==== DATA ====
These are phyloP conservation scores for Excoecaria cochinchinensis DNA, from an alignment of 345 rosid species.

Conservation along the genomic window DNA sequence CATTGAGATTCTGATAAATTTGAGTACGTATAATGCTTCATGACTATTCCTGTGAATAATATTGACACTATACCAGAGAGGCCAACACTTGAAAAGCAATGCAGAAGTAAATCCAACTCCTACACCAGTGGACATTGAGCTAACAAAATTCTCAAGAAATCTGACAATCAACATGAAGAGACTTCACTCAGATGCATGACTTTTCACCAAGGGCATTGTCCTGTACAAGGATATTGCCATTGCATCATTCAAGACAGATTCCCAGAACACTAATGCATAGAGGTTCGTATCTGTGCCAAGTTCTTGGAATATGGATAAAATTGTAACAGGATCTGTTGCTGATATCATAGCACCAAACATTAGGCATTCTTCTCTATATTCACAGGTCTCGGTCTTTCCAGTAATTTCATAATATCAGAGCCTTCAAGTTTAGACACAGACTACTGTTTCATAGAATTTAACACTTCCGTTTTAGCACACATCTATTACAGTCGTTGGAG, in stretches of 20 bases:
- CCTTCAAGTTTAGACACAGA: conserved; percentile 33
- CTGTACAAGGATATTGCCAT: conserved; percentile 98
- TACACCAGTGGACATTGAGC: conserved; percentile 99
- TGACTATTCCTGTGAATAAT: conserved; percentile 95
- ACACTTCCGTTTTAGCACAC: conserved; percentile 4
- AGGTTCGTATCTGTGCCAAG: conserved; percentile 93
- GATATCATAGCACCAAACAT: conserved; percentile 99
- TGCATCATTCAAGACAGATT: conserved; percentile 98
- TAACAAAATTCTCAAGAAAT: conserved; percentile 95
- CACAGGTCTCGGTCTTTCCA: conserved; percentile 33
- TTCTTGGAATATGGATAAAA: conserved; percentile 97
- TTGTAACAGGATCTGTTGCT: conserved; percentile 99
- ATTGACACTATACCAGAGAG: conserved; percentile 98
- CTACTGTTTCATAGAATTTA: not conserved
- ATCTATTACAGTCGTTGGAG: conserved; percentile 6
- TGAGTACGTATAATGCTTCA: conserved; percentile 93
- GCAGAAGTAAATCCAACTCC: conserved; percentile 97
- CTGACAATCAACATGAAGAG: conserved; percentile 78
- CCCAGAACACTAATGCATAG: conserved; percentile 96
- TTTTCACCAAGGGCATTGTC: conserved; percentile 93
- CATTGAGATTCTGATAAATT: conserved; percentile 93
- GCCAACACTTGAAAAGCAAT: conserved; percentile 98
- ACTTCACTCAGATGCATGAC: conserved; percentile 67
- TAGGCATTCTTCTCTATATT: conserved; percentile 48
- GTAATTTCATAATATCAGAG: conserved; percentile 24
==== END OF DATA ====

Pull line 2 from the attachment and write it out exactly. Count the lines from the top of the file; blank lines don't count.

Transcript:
Conservation along the genomic window DNA sequence CATTGAGATTCTGATAAATTTGAGTACGTATAATGCTTCATGACTATTCCTGTGAATAATATTGACACTATACCAGAGAGGCCAACACTTGAAAAGCAATGCAGAAGTAAATCCAACTCCTACACCAGTGGACATTGAGCTAACAAAATTCTCAAGAAATCTGACAATCAACATGAAGAGACTTCACTCAGATGCATGACTTTTCACCAAGGGCATTGTCCTGTACAAGGATATTGCCATTGCATCATTCAAGACAGATTCCCAGAACACTAATGCATAGAGGTTCGTATCTGTGCCAAGTTCTTGGAATATGGATAAAATTGTAACAGGATCTGTTGCTGATATCATAGCACCAAACATTAGGCATTCTTCTCTATATTCACAGGTCTCGGTCTTTCCAGTAATTTCATAATATCAGAGCCTTCAAGTTTAGACACAGACTACTGTTTCATAGAATTTAACACTTCCGTTTTAGCACACATCTATTACAGTCGTTGGAG, in stretches of 20 bases: